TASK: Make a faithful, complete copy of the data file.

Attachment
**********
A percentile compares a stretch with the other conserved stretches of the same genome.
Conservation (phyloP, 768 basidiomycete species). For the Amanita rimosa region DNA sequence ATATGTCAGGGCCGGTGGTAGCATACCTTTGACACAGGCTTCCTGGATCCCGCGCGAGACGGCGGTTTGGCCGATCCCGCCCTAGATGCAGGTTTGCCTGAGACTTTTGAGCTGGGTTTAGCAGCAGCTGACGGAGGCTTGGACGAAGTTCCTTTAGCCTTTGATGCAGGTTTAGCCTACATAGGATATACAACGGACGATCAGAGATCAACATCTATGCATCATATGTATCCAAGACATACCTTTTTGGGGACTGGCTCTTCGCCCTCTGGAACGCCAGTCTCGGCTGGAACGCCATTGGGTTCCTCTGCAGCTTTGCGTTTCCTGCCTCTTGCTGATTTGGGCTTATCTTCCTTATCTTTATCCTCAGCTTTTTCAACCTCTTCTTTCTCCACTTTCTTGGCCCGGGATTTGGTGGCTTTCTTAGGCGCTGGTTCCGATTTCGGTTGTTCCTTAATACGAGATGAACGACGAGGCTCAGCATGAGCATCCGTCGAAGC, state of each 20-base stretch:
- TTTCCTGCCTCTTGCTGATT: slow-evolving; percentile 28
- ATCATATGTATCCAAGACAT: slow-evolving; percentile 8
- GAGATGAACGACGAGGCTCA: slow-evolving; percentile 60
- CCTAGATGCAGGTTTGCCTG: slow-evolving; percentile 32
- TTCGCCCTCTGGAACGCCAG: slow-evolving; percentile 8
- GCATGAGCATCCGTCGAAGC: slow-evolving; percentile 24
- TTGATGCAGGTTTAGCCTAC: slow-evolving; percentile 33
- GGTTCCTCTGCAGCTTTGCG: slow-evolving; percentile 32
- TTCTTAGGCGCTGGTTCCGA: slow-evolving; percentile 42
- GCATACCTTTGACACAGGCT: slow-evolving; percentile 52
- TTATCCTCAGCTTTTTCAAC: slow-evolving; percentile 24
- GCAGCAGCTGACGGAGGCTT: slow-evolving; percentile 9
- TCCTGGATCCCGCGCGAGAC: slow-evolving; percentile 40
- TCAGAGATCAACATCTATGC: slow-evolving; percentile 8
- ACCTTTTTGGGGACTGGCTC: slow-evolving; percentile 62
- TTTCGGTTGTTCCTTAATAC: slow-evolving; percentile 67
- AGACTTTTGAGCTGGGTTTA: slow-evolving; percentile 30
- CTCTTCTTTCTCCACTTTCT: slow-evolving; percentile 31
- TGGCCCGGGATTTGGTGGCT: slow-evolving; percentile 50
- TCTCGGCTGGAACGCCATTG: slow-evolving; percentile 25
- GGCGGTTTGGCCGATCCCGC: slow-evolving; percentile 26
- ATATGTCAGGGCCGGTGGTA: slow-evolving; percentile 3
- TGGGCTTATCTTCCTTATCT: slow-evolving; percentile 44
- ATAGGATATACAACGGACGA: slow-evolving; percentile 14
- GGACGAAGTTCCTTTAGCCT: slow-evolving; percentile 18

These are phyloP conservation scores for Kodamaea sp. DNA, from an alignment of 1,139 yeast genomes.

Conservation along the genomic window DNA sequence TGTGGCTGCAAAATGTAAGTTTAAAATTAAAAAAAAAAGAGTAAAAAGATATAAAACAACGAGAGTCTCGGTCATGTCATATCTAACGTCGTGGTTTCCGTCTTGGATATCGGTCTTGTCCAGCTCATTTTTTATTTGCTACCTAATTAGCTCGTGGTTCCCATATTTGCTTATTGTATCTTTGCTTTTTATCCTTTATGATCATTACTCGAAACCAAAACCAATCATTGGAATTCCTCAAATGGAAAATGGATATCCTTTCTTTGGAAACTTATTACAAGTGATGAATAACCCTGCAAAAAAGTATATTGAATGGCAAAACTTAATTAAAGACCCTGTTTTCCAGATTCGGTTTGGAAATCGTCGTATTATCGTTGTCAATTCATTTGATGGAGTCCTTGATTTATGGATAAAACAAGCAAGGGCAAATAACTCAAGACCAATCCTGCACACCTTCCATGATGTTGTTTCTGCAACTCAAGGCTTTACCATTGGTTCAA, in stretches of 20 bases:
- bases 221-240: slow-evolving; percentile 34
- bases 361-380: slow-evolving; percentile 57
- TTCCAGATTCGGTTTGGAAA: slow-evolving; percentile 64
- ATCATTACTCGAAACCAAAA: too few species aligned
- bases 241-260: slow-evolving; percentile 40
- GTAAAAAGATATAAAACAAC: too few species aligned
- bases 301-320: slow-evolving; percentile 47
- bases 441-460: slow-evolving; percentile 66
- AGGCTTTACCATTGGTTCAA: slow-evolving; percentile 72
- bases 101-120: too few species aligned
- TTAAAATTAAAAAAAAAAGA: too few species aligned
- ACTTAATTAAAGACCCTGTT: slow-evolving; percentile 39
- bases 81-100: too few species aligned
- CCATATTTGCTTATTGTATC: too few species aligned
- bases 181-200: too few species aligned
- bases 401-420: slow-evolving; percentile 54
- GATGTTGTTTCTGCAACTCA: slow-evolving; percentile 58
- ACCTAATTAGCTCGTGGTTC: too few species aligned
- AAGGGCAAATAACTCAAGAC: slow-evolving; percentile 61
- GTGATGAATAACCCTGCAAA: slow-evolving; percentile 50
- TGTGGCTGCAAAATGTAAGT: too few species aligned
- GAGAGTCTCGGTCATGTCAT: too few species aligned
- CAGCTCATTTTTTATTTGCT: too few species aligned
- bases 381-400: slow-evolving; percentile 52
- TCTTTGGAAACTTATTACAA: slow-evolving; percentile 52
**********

A percentile compares a stretch with the other conserved stretches of the same genome.
Conservation (phyloP, 768 basidiomycete species). For the Amanita rimosa region DNA sequence ATATGTCAGGGCCGGTGGTAGCATACCTTTGACACAGGCTTCCTGGATCCCGCGCGAGACGGCGGTTTGGCCGATCCCGCCCTAGATGCAGGTTTGCCTGAGACTTTTGAGCTGGGTTTAGCAGCAGCTGACGGAGGCTTGGACGAAGTTCCTTTAGCCTTTGATGCAGGTTTAGCCTACATAGGATATACAACGGACGATCAGAGATCAACATCTATGCATCATATGTATCCAAGACATACCTTTTTGGGGACTGGCTCTTCGCCCTCTGGAACGCCAGTCTCGGCTGGAACGCCATTGGGTTCCTCTGCAGCTTTGCGTTTCCTGCCTCTTGCTGATTTGGGCTTATCTTCCTTATCTTTATCCTCAGCTTTTTCAACCTCTTCTTTCTCCACTTTCTTGGCCCGGGATTTGGTGGCTTTCTTAGGCGCTGGTTCCGATTTCGGTTGTTCCTTAATACGAGATGAACGACGAGGCTCAGCATGAGCATCCGTCGAAGC, state of each 20-base stretch:
- TTTCCTGCCTCTTGCTGATT: slow-evolving; percentile 28
- ATCATATGTATCCAAGACAT: slow-evolving; percentile 8
- GAGATGAACGACGAGGCTCA: slow-evolving; percentile 60
- CCTAGATGCAGGTTTGCCTG: slow-evolving; percentile 32
- TTCGCCCTCTGGAACGCCAG: slow-evolving; percentile 8
- GCATGAGCATCCGTCGAAGC: slow-evolving; percentile 24
- TTGATGCAGGTTTAGCCTAC: slow-evolving; percentile 33
- GGTTCCTCTGCAGCTTTGCG: slow-evolving; percentile 32
- TTCTTAGGCGCTGGTTCCGA: slow-evolving; percentile 42
- GCATACCTTTGACACAGGCT: slow-evolving; percentile 52
- TTATCCTCAGCTTTTTCAAC: slow-evolving; percentile 24
- GCAGCAGCTGACGGAGGCTT: slow-evolving; percentile 9
- TCCTGGATCCCGCGCGAGAC: slow-evolving; percentile 40
- TCAGAGATCAACATCTATGC: slow-evolving; percentile 8
- ACCTTTTTGGGGACTGGCTC: slow-evolving; percentile 62
- TTTCGGTTGTTCCTTAATAC: slow-evolving; percentile 67
- AGACTTTTGAGCTGGGTTTA: slow-evolving; percentile 30
- CTCTTCTTTCTCCACTTTCT: slow-evolving; percentile 31
- TGGCCCGGGATTTGGTGGCT: slow-evolving; percentile 50
- TCTCGGCTGGAACGCCATTG: slow-evolving; percentile 25
- GGCGGTTTGGCCGATCCCGC: slow-evolving; percentile 26
- ATATGTCAGGGCCGGTGGTA: slow-evolving; percentile 3
- TGGGCTTATCTTCCTTATCT: slow-evolving; percentile 44
- ATAGGATATACAACGGACGA: slow-evolving; percentile 14
- GGACGAAGTTCCTTTAGCCT: slow-evolving; percentile 18

These are phyloP conservation scores for Kodamaea sp. DNA, from an alignment of 1,139 yeast genomes.

Conservation along the genomic window DNA sequence TGTGGCTGCAAAATGTAAGTTTAAAATTAAAAAAAAAAGAGTAAAAAGATATAAAACAACGAGAGTCTCGGTCATGTCATATCTAACGTCGTGGTTTCCGTCTTGGATATCGGTCTTGTCCAGCTCATTTTTTATTTGCTACCTAATTAGCTCGTGGTTCCCATATTTGCTTATTGTATCTTTGCTTTTTATCCTTTATGATCATTACTCGAAACCAAAACCAATCATTGGAATTCCTCAAATGGAAAATGGATATCCTTTCTTTGGAAACTTATTACAAGTGATGAATAACCCTGCAAAAAAGTATATTGAATGGCAAAACTTAATTAAAGACCCTGTTTTCCAGATTCGGTTTGGAAATCGTCGTATTATCGTTGTCAATTCATTTGATGGAGTCCTTGATTTATGGATAAAACAAGCAAGGGCAAATAACTCAAGACCAATCCTGCACACCTTCCATGATGTTGTTTCTGCAACTCAAGGCTTTACCATTGGTTCAA, in stretches of 20 bases:
- bases 221-240: slow-evolving; percentile 34
- bases 361-380: slow-evolving; percentile 57
- TTCCAGATTCGGTTTGGAAA: slow-evolving; percentile 64
- ATCATTACTCGAAACCAAAA: too few species aligned
- bases 241-260: slow-evolving; percentile 40
- GTAAAAAGATATAAAACAAC: too few species aligned
- bases 301-320: slow-evolving; percentile 47
- bases 441-460: slow-evolving; percentile 66
- AGGCTTTACCATTGGTTCAA: slow-evolving; percentile 72
- bases 101-120: too few species aligned
- TTAAAATTAAAAAAAAAAGA: too few species aligned
- ACTTAATTAAAGACCCTGTT: slow-evolving; percentile 39
- bases 81-100: too few species aligned
- CCATATTTGCTTATTGTATC: too few species aligned
- bases 181-200: too few species aligned
- bases 401-420: slow-evolving; percentile 54
- GATGTTGTTTCTGCAACTCA: slow-evolving; percentile 58
- ACCTAATTAGCTCGTGGTTC: too few species aligned
- AAGGGCAAATAACTCAAGAC: slow-evolving; percentile 61
- GTGATGAATAACCCTGCAAA: slow-evolving; percentile 50
- TGTGGCTGCAAAATGTAAGT: too few species aligned
- GAGAGTCTCGGTCATGTCAT: too few species aligned
- CAGCTCATTTTTTATTTGCT: too few species aligned
- bases 381-400: slow-evolving; percentile 52
- TCTTTGGAAACTTATTACAA: slow-evolving; percentile 52